Two journals started the week by showing off their fancy new faces. Gigantic launched a new web site for the magazine, featuring a chapter from Shya Scanlon‘s Forecast 42 and new fiction by J.A. Tyler. The Barnes & Noble Review debuted a toothsome redesign along with a sobering essay on book publishing by former Executive Editor-in-Chief of Random House, Daniel Menaker.
With the full trailer out for the upcoming James Bond release, Skyfall, I have to confess I’m totally obsessing over British spy stuff of late. Luckily there are some supplements to scratch that itch: Tina Rosenberg’s new story for The Atavist, D for Deception, about a real British spy writer who became a spy himself; Bee Wilson’s fascinating review of Ben MacIntyre’s outrageous but true investigation of WWII double agents, Double Cross: The True Story of the D-Day Spies; Alexander Cockburn's recap of the time George Orwell supplied "a list of the names of persons on the left who he deemed security risks" to the IRD; the story of Ernest Hemingway's lousy espionage; and the video Her Royal Majesty's recent skydiving escapade with 007.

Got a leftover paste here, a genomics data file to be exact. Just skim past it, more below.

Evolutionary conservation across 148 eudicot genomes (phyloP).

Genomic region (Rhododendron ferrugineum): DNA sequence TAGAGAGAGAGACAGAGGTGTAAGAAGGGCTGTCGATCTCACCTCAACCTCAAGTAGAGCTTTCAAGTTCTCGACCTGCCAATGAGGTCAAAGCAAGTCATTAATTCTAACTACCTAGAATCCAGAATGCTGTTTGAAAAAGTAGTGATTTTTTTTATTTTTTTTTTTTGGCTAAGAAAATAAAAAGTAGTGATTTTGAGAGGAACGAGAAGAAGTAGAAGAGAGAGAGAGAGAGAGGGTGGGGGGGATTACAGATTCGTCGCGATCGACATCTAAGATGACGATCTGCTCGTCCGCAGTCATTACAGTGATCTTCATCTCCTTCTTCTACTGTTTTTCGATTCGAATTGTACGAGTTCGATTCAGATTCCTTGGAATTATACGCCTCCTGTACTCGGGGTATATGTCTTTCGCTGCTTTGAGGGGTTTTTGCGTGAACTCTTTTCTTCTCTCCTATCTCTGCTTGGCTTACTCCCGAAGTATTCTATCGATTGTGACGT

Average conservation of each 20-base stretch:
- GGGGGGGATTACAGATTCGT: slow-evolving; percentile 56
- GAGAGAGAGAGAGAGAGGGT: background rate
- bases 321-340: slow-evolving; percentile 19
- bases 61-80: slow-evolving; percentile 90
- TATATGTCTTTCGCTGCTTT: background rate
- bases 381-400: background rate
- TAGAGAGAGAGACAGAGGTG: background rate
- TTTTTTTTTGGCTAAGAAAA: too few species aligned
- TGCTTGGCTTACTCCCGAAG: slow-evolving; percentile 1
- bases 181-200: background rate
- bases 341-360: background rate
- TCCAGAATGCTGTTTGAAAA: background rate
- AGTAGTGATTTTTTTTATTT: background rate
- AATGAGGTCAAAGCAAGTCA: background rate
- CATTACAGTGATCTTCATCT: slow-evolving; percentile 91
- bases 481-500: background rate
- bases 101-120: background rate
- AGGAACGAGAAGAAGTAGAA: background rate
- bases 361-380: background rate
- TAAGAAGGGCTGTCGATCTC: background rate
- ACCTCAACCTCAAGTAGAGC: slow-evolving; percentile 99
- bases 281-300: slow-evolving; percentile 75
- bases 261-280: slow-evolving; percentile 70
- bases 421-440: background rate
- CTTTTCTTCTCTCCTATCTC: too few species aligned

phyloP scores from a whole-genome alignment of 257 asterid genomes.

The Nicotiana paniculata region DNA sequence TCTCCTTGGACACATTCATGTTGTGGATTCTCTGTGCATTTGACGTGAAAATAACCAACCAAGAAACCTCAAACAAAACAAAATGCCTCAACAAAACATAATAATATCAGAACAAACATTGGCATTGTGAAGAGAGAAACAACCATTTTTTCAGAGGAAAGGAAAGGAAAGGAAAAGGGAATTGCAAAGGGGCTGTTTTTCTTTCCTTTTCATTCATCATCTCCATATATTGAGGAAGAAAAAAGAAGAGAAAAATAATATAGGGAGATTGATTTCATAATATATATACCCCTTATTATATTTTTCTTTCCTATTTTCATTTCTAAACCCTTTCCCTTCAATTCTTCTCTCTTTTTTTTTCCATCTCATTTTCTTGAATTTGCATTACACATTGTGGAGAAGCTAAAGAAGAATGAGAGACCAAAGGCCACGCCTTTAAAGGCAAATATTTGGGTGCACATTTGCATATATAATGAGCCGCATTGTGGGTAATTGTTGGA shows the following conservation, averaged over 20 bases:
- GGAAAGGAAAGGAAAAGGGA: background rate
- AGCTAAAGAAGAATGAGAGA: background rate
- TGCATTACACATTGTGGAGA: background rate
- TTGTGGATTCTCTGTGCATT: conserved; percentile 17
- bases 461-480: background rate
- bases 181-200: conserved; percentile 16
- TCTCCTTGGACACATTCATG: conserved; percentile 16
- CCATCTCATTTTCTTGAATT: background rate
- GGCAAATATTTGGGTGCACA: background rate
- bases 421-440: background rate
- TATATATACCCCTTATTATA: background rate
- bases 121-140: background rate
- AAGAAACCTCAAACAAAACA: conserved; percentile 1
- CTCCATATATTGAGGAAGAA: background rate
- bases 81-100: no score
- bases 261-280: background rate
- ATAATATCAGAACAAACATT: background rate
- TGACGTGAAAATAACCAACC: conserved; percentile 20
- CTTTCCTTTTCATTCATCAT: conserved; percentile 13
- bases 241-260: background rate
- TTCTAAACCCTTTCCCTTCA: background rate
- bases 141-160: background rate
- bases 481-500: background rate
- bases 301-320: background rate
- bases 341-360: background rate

Self-published novelist Kemble Scott debuts at no. 5 on the San Francisco Chronicle's bestseller list with The Sower, following a limited hard-cover release to Bay Area independent booksellers by Numina Press, who acquired the book after Scott's initial e-book upload to scribd.com in May. According to Publisher's Weekly, "The Sower has had one of the most unorthodox publishing trajectories in these changing publishing times."
"The entire manuscript was written with the E-type bar of the typewriter tied down; thus making it impossible for that letter to be printed. This was done so that none of that vowel might slip in, accidentally; and many did try to do so!" Abe Books tells the tale of Gadsby, a self-published 50,000-word novel written without using the letter "e." Its author, Ernest Vincent Wright, won some notoriety when he accomplished the feat – called a lipogram – in 1939, although it's unlikely Wright could have foreseen that individual copies of his book would eventually fetch prices upward of $1,200. And if it's literary hijinks you're after, definitely read our own Anne Yoder on the work of Georges Perec, who wrote a lipogram of his own in 1969.
In the 1880s, a group of rural Illinoisans formed a Christian sect that believed that a local woman, Dorinda Beekman, was the new Jesus Christ. When Mrs. Beekman died, a follower of hers claimed that her spirit lived inside him; as the new leader of the sect, he moved his followers into a barn and named it Heaven. At The Paris Review Daily, Dan Visel looks back on this odd chapter of history, as well as the novel it inspired. (Related: Eric Shonkwiler on the literature of the Midwest.)